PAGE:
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What is a P.O.A. versus a P.O.D.? Are these the same things?

While these can both be part of your Estate Plan, they are not the same thing. P.O.A. stands for Power of Attorney and is a designation of rights which allows someone other than you the right to access your financial account or health information while you are alive. Usually these are used when you are incapacitated and cannot pay your own bills or make your own health care decisions. The important thing to remember with a Power of Attorney is that the power to write checks ceases immediately upon your death. This is where the P.O.D. takes over.

            P.O.D. stands for Pay-on-Death and is a designation used to transfer an asset, usually a financial account, to a beneficiary at the time of your death. These are commonly used on your personal checking/savings accounts, your investment accounts and your life insurance policies. To transfer the asset, your loved ones simply need to present a death certificate to the institution which houses the account.

            Most people opt to have both a P.O.A. and a P.O.D. on their bank accounts and that’s why people usually confuse these two. You want the Power of Attorney listed on your financial account so that if you cannot pay your bills, your loved one can pay them for you. You want the Pay-on-Death listed on your account because it will quickly transfer the remaining funds to your loved ones (while avoiding Probate) after you pass away.

            A common mistake that people make is listing a loved one as a Joint Owner on their bank accounts. This is incorrect and risky. For example, Dad lists only one of his three adult children as a Joint Owner on his account because he wants that child to help him pay his bills. Dad then passes away. Instead of the remaining money in the account being split between all three children, the child listed as a joint owner is now the effective owner of the whole account. The other two children are cut out of that asset.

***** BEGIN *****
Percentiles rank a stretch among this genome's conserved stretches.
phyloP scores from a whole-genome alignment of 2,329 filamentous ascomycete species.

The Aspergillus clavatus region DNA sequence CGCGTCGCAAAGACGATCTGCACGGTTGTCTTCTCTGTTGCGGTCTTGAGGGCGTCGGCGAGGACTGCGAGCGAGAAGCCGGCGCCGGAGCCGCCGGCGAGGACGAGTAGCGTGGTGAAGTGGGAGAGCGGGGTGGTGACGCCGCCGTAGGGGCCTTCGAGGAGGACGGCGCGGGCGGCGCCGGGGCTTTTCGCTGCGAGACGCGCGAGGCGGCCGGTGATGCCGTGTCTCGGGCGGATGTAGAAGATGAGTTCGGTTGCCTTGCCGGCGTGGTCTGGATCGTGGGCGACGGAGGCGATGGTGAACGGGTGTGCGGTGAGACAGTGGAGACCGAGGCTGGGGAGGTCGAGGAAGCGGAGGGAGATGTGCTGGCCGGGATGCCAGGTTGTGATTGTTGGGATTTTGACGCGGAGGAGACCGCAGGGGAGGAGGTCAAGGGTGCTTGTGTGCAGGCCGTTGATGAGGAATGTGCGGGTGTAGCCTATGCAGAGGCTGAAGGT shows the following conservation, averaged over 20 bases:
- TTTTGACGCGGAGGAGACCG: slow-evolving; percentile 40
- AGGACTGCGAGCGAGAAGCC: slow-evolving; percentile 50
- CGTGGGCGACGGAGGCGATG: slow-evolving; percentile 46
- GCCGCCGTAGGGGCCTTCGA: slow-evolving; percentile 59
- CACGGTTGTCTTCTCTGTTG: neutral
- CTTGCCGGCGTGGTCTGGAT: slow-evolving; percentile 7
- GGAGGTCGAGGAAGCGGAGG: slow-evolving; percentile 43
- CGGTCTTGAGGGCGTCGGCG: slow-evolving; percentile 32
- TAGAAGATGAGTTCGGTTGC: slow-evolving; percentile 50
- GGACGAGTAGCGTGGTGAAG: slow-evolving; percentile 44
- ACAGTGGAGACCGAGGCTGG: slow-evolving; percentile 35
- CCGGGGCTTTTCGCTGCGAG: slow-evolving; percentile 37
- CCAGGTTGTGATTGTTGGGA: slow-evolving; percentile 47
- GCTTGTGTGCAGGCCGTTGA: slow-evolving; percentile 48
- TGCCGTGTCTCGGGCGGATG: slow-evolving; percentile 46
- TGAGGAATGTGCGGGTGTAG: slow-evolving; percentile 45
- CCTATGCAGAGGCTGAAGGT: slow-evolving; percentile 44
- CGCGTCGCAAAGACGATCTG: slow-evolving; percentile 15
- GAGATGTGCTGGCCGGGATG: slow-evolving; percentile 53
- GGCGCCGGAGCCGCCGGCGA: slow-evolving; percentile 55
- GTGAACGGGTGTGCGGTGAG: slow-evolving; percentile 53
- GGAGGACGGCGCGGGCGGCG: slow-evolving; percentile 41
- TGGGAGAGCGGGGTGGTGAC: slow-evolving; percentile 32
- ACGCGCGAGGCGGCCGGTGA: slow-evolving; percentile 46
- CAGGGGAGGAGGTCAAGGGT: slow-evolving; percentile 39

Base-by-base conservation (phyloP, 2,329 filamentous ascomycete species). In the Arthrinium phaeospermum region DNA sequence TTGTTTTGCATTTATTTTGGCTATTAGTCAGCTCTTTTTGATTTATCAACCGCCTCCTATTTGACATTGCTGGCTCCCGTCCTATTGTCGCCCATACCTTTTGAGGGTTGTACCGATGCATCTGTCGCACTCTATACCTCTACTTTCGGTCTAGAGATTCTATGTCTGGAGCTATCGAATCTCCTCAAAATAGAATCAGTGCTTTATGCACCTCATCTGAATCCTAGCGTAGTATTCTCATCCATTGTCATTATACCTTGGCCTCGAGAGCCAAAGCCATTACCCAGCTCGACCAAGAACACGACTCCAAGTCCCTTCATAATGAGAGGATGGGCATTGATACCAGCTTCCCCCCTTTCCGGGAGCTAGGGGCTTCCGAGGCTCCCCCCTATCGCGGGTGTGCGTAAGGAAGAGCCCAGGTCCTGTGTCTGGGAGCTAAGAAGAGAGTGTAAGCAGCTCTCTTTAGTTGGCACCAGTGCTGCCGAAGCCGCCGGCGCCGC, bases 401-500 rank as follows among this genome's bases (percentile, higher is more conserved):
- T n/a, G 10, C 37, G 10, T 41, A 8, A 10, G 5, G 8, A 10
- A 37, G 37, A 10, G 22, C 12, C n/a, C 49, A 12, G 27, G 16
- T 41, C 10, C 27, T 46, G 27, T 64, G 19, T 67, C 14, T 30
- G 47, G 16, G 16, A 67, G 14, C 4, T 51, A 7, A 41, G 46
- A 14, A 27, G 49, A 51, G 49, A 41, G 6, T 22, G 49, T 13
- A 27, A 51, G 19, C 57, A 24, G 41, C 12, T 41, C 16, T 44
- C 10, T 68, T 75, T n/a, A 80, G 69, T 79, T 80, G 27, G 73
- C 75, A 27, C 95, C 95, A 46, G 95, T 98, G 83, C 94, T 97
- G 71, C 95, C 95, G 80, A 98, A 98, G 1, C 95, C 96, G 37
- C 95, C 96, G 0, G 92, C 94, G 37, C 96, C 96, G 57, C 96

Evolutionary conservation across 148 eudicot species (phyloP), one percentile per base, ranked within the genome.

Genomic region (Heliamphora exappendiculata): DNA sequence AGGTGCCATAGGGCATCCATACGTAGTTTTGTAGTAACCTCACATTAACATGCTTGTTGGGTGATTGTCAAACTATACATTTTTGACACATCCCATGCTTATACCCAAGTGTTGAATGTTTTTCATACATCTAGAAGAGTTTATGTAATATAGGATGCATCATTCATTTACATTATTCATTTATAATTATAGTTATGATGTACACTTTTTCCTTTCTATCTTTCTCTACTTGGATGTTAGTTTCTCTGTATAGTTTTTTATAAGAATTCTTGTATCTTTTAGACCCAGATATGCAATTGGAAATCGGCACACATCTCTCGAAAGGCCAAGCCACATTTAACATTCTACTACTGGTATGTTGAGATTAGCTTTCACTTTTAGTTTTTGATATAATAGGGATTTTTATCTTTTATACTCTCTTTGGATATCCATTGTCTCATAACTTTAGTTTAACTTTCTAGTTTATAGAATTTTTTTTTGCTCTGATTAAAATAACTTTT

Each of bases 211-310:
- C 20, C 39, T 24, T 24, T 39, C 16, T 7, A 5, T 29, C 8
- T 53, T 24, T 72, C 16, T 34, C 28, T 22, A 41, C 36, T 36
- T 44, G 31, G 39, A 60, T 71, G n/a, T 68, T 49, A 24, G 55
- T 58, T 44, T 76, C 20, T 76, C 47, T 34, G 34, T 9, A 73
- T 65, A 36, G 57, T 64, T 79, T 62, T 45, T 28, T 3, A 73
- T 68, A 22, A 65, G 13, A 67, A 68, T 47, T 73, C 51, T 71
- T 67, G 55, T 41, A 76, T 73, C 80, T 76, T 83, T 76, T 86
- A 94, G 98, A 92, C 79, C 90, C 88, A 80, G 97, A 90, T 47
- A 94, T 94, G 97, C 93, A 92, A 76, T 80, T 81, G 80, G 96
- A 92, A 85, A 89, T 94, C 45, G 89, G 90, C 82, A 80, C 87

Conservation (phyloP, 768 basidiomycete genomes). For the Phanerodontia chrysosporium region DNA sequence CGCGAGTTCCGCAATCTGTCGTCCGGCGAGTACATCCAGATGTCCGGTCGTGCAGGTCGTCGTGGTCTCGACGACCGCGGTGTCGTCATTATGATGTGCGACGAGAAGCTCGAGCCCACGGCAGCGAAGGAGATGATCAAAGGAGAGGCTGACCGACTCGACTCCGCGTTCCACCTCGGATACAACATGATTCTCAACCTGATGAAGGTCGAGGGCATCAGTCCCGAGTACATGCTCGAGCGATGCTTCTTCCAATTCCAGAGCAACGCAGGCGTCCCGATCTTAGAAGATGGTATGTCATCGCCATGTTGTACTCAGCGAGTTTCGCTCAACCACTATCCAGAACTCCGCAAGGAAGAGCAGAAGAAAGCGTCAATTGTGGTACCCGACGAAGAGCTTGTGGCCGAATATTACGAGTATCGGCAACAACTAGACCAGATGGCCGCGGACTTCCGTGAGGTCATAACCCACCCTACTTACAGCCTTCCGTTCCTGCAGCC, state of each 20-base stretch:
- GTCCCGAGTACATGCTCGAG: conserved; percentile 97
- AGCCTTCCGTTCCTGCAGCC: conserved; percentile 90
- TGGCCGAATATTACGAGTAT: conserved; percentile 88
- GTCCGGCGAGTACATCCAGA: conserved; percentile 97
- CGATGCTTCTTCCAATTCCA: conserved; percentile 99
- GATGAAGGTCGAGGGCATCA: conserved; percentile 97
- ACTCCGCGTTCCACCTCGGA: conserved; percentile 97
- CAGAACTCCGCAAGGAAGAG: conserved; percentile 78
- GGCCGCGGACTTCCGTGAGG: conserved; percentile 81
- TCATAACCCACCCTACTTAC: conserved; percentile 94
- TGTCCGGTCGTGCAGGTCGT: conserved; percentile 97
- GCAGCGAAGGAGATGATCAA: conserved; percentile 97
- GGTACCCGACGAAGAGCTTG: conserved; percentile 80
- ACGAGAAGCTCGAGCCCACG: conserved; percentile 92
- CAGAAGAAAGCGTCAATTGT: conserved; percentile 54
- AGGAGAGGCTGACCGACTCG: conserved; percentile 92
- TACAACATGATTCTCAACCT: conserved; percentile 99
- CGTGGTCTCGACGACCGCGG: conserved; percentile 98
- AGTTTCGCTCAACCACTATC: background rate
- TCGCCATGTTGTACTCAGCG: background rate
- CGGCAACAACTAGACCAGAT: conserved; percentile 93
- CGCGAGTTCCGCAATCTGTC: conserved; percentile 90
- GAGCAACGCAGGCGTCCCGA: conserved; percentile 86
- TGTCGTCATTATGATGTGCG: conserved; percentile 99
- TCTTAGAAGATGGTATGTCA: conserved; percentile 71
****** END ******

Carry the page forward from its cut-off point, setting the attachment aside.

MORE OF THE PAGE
It is risky to have an adult child listed as a Joint Owner because if the adult child goes through a divorce, gets garnished or has to file for bankruptcy, the creditor/court could seize half of the money in the account. Joint owners are legally half owners of what is in the account, even though it is Dad’s money. 

            Instead of listing one child as a Joint Owner, it is a better idea to use a P.O.A. and a P.O.D. A Power of Attorney would allow one adult child to write checks for Dad’s account. Additionally, a Pay-on-Death could list all three adult children’s names so that the money would avoid probate and go in equal shares to all three. As always, check with an estate planning attorney to see if these tools would fit in your specific Estate Plan.